October 7th brings the release of The Time Is Now, a new charity covers compilation benefitting amfAR, The Foundation for AIDS Research. Due out from Republic Records/Mass Appeal Records, the album features updates of classic ’80s jams from the likes of Phantogram (Phil Collins’ “Take Me Home”), Lower Dens (Hall & Oates’ “Maneater”), and Aloe Blacc (Michael Jackson’s “Billie Jean”). It also includes a cover of New Order’s “Bizarre Love Triangle” by Scarlett Johansson’s band Sugar for Sugar.
Sugar for Sugar is essentially Johansson’s previous short-lived supergroup, The Singles, minus Este Haim — it features Holly Miranda, Julia Haltigan, and Kendra Morris. Together, they keep things relatively faithful to New Order’s new wave hit, adding a touch more neon to the synth notes and percussion. Take a listen below.
Former New Order bassist Peter Hook has penned a massive 768-page autobiography that centers on his time with the dance-rock pioneers. Substance: Inside New Order, the follow-up to Hook’s 2013 tome Unknown Pleasures: Inside Joy Division, is due out October 6th via Simon & Schuster.
According to the book’s description, “Peter Hook has written a no-holds-barred, comprehensive account of the band’s entire history, packed with outrageous anecdotes and including every set list and tour itinerary and interspersed with ‘geek facts’ of every piece of electronic equipment used to forge the sound that changed the direction of popular music.”
Substance picks up where Unknown Pleasures left off: “One day we were Joy Division, then our lead singer killed himself and the next time we got together, we were a new band,” Hook writes. Together, Hook, singer-guitarist Bernard Sumner and drummer Stephen Morris overcame the odds and the loss of Joy Division singer Ian Curtis to become an acclaimed band in their own right.
Substance likely also provides Hook’s perspective of his acrimonious split from New Order, a departure that has since spawned a public war of words between him and Sumner as well as a lawsuit. Hook previously questioned the accuracy of Sumner’s memoir Chapter and Verse [Joy Division, New Order and Me], so it will be interesting to see how the New Order story differs from Hook’s gaze.
Hook’s New Order-era autobiography is the third book penned by the bassist, following Unknown Pleasures and 2009’s The Hacienda: How Not to Run a Club, Hook’s account of the legendary Manchester nightclub.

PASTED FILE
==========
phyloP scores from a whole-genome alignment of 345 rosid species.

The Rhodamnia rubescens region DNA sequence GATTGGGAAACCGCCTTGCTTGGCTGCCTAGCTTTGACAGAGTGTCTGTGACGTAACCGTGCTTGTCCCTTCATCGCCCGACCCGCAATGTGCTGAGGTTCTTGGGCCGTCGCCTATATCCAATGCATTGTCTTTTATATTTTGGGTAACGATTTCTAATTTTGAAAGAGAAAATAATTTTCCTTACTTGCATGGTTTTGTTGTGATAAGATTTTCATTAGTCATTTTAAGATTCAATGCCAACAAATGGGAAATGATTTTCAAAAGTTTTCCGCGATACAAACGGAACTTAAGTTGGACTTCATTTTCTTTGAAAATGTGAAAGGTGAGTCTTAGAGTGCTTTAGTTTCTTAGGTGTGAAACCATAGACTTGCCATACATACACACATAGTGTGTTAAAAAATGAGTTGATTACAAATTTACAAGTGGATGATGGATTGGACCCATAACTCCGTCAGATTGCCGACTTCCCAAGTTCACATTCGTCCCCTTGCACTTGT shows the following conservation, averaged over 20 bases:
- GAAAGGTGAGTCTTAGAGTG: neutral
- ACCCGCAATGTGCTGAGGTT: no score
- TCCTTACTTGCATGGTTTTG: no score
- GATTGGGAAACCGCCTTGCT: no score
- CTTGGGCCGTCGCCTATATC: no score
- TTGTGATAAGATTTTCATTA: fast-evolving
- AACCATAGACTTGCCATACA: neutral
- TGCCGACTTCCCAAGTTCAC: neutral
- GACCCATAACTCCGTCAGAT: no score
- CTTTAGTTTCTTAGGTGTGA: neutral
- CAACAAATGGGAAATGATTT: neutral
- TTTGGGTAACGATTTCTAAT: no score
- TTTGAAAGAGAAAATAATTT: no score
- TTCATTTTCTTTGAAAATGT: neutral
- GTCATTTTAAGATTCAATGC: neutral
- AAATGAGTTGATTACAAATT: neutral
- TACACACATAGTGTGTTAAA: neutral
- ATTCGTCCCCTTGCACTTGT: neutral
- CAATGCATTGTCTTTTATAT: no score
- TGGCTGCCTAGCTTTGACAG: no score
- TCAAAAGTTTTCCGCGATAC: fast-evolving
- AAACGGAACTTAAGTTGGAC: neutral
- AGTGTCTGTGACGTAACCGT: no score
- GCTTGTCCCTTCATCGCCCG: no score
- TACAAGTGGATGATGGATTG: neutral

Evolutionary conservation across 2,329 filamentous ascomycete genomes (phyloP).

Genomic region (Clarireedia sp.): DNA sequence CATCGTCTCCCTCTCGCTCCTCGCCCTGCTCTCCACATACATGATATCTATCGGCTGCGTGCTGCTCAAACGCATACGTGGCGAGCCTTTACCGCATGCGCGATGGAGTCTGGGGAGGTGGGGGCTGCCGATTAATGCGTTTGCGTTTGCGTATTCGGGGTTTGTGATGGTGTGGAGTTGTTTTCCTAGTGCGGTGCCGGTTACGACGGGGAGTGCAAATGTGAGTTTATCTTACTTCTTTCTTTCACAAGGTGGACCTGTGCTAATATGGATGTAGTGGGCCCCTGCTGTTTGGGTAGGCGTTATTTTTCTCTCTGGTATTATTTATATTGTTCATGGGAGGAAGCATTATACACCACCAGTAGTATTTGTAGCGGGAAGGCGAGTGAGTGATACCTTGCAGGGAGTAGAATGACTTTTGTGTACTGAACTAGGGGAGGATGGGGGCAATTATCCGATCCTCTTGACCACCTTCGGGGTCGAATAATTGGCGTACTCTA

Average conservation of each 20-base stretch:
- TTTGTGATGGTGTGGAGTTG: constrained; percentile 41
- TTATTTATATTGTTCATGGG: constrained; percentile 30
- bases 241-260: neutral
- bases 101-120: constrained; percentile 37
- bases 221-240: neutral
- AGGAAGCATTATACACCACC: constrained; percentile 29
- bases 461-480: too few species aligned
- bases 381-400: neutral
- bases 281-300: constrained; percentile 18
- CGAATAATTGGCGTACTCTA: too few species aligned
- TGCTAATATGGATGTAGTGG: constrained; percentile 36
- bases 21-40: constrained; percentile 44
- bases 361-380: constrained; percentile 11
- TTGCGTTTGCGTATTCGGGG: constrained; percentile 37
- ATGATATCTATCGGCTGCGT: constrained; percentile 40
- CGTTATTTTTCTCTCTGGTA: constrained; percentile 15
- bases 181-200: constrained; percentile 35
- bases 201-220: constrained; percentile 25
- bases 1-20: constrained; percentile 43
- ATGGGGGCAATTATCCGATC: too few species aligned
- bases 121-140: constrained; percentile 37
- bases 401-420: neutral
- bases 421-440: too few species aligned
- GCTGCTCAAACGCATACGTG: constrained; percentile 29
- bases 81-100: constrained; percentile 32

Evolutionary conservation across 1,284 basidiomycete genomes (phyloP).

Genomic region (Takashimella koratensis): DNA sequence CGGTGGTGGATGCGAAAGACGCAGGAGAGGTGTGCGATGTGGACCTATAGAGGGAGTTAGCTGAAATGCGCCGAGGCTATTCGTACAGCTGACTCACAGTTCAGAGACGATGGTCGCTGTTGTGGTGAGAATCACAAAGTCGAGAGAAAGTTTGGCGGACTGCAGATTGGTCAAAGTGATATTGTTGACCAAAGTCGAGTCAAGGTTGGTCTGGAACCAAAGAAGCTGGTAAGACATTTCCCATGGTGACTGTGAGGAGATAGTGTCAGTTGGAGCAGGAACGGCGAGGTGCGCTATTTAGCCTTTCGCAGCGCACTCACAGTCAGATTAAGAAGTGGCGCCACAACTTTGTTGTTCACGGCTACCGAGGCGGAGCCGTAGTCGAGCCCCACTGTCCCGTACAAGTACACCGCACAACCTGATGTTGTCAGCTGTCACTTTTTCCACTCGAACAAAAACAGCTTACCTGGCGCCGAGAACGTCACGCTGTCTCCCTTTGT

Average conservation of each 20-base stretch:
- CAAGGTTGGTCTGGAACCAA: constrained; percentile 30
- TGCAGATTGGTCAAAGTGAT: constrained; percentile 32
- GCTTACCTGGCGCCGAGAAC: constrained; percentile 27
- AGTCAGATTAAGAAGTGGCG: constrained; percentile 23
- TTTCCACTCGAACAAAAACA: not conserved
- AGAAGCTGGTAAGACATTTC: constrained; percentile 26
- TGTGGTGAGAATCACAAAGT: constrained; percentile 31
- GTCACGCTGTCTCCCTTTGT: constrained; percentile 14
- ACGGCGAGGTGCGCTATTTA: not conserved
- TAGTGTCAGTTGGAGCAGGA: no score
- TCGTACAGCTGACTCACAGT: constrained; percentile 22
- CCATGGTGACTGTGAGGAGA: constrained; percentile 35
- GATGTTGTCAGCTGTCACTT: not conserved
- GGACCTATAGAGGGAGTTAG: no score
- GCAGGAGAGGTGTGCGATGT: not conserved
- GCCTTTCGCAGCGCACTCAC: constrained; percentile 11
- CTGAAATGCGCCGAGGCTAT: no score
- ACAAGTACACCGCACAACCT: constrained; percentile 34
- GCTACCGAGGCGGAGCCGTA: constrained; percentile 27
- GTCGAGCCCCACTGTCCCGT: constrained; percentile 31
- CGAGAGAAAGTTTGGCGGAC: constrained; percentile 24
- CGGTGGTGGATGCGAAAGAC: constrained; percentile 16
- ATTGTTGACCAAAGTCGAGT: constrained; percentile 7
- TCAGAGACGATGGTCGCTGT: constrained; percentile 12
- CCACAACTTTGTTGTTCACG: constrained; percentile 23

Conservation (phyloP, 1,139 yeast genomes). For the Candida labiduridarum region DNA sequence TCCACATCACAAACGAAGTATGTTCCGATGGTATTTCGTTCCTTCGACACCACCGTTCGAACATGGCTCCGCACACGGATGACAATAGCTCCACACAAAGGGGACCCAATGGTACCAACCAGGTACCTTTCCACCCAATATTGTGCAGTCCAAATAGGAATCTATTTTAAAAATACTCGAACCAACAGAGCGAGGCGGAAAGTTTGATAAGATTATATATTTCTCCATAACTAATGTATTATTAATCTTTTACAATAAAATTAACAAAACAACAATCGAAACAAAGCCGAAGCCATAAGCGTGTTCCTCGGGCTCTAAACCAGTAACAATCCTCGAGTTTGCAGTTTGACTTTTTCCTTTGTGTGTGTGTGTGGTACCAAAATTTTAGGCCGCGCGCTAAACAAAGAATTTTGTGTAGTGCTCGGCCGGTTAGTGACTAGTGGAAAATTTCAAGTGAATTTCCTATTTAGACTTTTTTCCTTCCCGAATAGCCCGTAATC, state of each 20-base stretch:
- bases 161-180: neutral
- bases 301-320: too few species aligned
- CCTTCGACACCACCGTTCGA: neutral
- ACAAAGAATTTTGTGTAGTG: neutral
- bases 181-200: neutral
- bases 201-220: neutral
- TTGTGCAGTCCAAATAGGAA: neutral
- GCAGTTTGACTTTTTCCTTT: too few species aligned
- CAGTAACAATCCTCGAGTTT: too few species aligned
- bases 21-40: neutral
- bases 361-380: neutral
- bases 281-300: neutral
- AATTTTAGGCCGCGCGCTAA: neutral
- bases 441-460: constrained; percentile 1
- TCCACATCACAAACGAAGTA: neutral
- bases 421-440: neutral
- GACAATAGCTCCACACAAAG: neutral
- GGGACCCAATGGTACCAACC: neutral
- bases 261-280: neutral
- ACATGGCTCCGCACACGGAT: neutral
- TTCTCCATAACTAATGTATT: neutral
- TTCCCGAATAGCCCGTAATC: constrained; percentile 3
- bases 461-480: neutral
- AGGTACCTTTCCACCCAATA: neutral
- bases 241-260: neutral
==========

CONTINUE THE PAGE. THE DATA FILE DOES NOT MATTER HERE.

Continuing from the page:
© Daniel Kreps & Rolling Stone
“There was a boy
I almost knew him
A glance exchanged
Made me feel good
Leaving some signs
Now a legend
The dream was wrought
Where thoughts were heard
Love is reserved
From previous times”
(The song is a tribute to Vini Reilly’s friend Ian curtis)
To celebrate Ian Curtis’ 60th birthday, DJ and electronic producer Dave Clarke takes us back to his teenage bedroom, where the “secret cult” of Joy Division changed his life.
July 15, 2016 would have been the 60th birthday of Ian Curtis (1956-1980), the iconic poet, singer and Joy Division frontman who chose to leave the world when he was only 23. Although his recorded legacy barely exceeds a couple dozen songs, Curtis’ work with Joy Division has remained beloved by many throughout the years and still echoes in today’s music. We’ve asked DJ, electronic producer and Waves artist Dave Clarke for his personal perspective on Curtis and Joy Division.
Waves: What was Joy Division’s importance for you, and for your generation of music fans and musicians?
Dave Clarke: “It is hard for me to separate most underground music at that time from [BBC DJ] John Peel: I heard of this group because of him. There was also quite a big cultural north/south divide in England: for a kid from Brighton, the chance of hearing music from northern England was quite small without someone like Peel. So hearing this on crackly radio transmission was very special, like a secret cult, with a mono ear piece underneath the blankets. It shaped me immensely.”
What, in your opinion, made Curtis such an influential character?
“I always separate music from the cult of personality. I take music at face value, and also information was not so easily found in those days unless you actively sought it or read fanzines, so I just listened to the music. Only later in life did I find out about his life and why some of the songs were written. I think ‘She Lost Control’ was written from his perspective of working in situations that brought him close to a woman with epilepsy (I wonder if Grace Jones who covered the song ever knew). So for me, his life story only became apparent way after he passed away, through documentaries and films. But his lyrical ability was exceptional and fit the zeitgeist of post-WW2 England. Yet it still rings true today. I saw [Joy Division bassist] Peter Hook play Joy Division’s music live the other week, and the lyrics still touch nerves.”
Where do you hear the echoes of Joy Division in today’s music?
“All over the place, sometimes in bands like Interpol, Soft Moon, She Wants Revenge… When you have such a great reference, it’s hard not to ingest it and pay homage.”
And how important do you think was producer Martin Hannett’s contribution to Joy Division’s work?
“He made their sound in my opinion. A true catalytic convertor in the artistic sense. I think he may have had a deeper understanding of their sound than perhaps they did. Joy Division under Hannett’s guidance was a complete entity, a whole package – how rare is that?!”